Five new genes affecting the risk of coronary artery disease identified
An international consortium of scientists reports the discovery of five new genes that affect the risk of developing coronary artery disease (CAD) and heart attacks in a study to be published in the open-access journal PLoS Genetics on September 22nd.
Coronary artery disease is the most common cause of premature death and disability in the world and has a strong but incompletely characterised genetic contribution. The identification of the roles of various genes in the onset of heart disease could help in the development of new treatments and improve prediction of CAD. The study also demonstrated that some associations between genes and CAD, suggested by other, smaller studies, are spurious, according to Dr Adam Butterworth, who co-ordinated the analysis.
The consortium examined 49,094 genetic variants in ~2,100 genes of cardiovascular relevance in 15,596 CAD cases and 34,992 controls (11,202 cases and 30,733 controls of European descent, and 4,394 cases and 4,259 controls of South Asian origin) and replicated their principal findings in an additional 17,121 CAD cases and 40,473 controls.
"This is one of the first genetic studies of CAD to include a significant proportion of subjects of South Asian origin, an ethnic group that has a higher risk of CAD," says Professor John Danesh, co-principal investigator. "Our study shows that many of the genes that affect risk of CAD do so similarly in European Caucasians as in South Asians."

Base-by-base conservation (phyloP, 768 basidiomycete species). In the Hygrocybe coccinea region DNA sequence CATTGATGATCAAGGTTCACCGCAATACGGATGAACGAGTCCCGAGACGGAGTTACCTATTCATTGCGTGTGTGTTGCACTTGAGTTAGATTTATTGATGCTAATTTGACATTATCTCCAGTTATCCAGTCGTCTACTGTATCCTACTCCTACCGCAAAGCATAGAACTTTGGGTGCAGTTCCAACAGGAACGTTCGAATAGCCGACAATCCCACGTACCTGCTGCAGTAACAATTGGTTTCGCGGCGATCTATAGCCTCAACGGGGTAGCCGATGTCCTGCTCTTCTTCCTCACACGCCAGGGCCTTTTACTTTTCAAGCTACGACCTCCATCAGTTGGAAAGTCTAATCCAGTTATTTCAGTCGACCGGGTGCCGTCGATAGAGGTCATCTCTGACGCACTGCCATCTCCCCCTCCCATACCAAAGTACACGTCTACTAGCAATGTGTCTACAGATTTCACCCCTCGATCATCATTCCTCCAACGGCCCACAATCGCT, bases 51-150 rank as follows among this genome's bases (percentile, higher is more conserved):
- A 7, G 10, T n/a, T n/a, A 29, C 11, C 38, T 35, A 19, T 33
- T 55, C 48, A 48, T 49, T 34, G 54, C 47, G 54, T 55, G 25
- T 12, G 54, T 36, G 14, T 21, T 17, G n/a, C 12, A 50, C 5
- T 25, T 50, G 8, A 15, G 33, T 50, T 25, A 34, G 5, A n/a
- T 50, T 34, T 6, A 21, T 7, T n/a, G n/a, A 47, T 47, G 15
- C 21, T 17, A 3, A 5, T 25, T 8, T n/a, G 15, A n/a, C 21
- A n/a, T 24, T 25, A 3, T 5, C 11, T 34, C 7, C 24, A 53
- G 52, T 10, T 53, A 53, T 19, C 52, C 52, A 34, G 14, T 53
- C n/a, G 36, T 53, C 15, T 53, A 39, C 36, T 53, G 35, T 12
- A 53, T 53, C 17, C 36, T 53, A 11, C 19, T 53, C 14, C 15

The study adds to the growing list of genes, now over 30, that affect risk of CAD and heart attacks. Co-principal investigator Professor Nilesh Samani (British Heart Foundation Professor of Cardiology University of Leicester, UK) says: "The findings provide new insights into and understanding of the causal biological pathways that cause heart disease, and particularly highlight the role of lipids and inflammation."
"Although the effects of the new genetic variants that we have identified are individually small, in the order of 5-10% per copy, new treatments that are developed on the basis of the findings could have a much broader effect, as we have learnt, for example, with statins," adds Professor Hugh Watkins (British Heart Foundation Professor of Cardiovascular Medicine, University of Oxford), also a co-principal investigator.